6 66 Insurance Market Reforms: Options for Exchange Functions Standardize enrollment application, format for insurance options, marketing Call center support for customer service Enrollment in multiple locations Rate schedule for brokers Web portal that directs individuals to options in zip code Establish procedures (through SSA, IRS or Medicaid offices) for enabling: enrollment of individuals and small businesses; eligibility determinations (and appeals) for low-income tax credits; appeals and waivers related to personal responsibility requirement Eligibility Micro-group can purchase through Exchange immediately Remainder of small group market (as defined by states) can purchase through exchange once rating rules are fully phased in by state Options Single Exchange that directs individuals to state-level information Multiple, competition exchanges approved by the Secretary

7 77 Insurance Market Reforms: Transition Grandfathered plans – If you like what you have, you can keep it. Plans may continue to offer coverage in a grandfathered plan only to those who are currently enrolled No subsidies offered for grandfathered plans Transition Rules for Rating Requirements Federal rating rules for non-group and micro-group markets (other than for grandfathered plans) will take effect on January 1, 2013 Federal rating rules for the remainder of the small group market (as defined by the state) would be phased in over a three-to-ten year period, as determined by each state with approval from the Secretary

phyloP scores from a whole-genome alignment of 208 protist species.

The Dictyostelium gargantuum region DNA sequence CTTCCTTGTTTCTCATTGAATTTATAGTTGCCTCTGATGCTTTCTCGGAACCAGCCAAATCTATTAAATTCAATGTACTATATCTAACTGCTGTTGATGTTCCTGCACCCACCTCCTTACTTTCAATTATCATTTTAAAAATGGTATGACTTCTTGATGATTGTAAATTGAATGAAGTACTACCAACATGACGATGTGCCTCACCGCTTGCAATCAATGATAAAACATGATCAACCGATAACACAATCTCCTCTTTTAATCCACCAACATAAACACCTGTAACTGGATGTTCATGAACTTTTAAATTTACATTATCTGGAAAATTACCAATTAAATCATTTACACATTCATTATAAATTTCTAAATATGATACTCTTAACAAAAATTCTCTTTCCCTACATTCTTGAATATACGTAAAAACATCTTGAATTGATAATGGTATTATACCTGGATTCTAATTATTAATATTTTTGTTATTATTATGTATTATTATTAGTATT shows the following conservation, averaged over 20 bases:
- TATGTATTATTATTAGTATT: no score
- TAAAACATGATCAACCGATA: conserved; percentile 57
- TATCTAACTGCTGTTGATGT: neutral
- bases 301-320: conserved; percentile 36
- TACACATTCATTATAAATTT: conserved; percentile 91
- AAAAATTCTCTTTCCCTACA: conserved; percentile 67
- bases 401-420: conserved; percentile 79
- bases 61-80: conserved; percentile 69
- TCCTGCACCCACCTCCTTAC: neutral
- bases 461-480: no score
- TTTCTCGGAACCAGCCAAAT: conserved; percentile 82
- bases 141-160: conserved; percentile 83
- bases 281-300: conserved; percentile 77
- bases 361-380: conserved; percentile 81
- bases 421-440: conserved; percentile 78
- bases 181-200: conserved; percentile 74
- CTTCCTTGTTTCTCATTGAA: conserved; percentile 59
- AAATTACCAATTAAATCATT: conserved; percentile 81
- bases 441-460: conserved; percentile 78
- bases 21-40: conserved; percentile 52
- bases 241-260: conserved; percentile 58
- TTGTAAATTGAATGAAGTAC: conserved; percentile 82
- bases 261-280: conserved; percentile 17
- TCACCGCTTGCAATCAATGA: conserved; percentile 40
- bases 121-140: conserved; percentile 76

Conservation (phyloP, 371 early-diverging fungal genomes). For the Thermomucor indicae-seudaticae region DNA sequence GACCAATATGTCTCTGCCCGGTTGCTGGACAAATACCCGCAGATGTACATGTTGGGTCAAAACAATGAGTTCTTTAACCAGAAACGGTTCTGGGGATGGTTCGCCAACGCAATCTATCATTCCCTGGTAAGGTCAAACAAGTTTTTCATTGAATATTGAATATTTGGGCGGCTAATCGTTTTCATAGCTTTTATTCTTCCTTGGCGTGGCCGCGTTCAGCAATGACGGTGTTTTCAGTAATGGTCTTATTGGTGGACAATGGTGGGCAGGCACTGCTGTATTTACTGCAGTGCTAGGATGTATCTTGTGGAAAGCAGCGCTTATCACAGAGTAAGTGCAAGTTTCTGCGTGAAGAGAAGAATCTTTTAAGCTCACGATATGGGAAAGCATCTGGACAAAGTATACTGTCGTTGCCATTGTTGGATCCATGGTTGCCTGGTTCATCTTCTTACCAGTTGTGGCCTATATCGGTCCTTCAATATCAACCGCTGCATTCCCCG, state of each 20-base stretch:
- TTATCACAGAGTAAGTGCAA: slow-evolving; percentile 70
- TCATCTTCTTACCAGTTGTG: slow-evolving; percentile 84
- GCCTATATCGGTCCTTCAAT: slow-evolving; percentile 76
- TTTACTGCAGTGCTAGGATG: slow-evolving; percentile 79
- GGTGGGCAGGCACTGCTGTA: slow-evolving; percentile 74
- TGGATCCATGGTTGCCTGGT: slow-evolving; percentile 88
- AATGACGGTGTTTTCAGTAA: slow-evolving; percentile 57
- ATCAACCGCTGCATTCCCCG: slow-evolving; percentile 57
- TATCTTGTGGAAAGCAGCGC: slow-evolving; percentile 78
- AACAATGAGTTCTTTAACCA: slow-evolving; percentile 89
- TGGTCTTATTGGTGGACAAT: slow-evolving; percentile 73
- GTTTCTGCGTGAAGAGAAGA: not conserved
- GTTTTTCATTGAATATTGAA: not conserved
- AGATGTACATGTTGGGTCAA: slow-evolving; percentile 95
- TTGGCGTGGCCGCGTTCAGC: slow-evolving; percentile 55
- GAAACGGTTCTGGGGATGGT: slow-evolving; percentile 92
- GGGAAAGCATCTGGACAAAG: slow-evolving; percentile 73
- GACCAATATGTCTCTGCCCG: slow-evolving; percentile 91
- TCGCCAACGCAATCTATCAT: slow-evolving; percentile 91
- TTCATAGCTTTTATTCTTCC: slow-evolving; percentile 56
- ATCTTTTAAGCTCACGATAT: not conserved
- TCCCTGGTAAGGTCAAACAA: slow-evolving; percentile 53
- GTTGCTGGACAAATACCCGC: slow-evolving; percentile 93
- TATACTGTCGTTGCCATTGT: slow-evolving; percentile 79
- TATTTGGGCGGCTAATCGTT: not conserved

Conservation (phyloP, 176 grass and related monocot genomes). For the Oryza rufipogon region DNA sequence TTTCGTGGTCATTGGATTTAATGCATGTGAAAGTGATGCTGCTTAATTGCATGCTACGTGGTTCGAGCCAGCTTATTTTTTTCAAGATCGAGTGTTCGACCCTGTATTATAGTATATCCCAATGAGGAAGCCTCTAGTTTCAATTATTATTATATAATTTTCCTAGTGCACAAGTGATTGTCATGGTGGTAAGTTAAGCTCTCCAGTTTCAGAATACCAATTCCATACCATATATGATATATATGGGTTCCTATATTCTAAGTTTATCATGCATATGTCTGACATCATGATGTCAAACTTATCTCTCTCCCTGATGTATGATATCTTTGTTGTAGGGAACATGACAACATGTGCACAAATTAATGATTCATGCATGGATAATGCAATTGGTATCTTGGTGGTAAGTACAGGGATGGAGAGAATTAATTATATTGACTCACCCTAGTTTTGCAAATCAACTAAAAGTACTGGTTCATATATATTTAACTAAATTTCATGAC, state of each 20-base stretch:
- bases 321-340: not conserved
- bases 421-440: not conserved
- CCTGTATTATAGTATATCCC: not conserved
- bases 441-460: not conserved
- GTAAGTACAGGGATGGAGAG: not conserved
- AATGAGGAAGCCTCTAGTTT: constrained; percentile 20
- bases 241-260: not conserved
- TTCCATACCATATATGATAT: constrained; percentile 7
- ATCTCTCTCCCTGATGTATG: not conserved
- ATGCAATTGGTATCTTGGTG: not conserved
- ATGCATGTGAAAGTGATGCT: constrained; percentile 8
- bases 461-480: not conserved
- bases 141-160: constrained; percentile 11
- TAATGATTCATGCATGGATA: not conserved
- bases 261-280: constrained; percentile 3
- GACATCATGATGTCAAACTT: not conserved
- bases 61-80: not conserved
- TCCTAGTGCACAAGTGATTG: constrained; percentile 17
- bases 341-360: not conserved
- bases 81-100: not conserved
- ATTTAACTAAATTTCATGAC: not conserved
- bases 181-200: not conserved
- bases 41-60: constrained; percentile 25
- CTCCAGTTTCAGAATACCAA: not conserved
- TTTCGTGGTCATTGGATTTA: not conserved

8 88 Making Coverage Affordable: Options for Benefits Four Benefit Categories Lowest, low, medium and high No policies issued (except grandfathered policies) that do not comply All insurers must offer coverage in each of the four categories All plans must provide Primary care and first dollar coverage for preventive care; emergency services; medical / surgical care; physician services; hospitalization; outpatient services, day surgery and related anesthesia, diagnostic imaging and screenings, including x-rays; maternity and newborn care; prescription drugs; radiation and chemotherapy; mental health and substance abuse services No lifetime limits on coverage or annual limits on benefits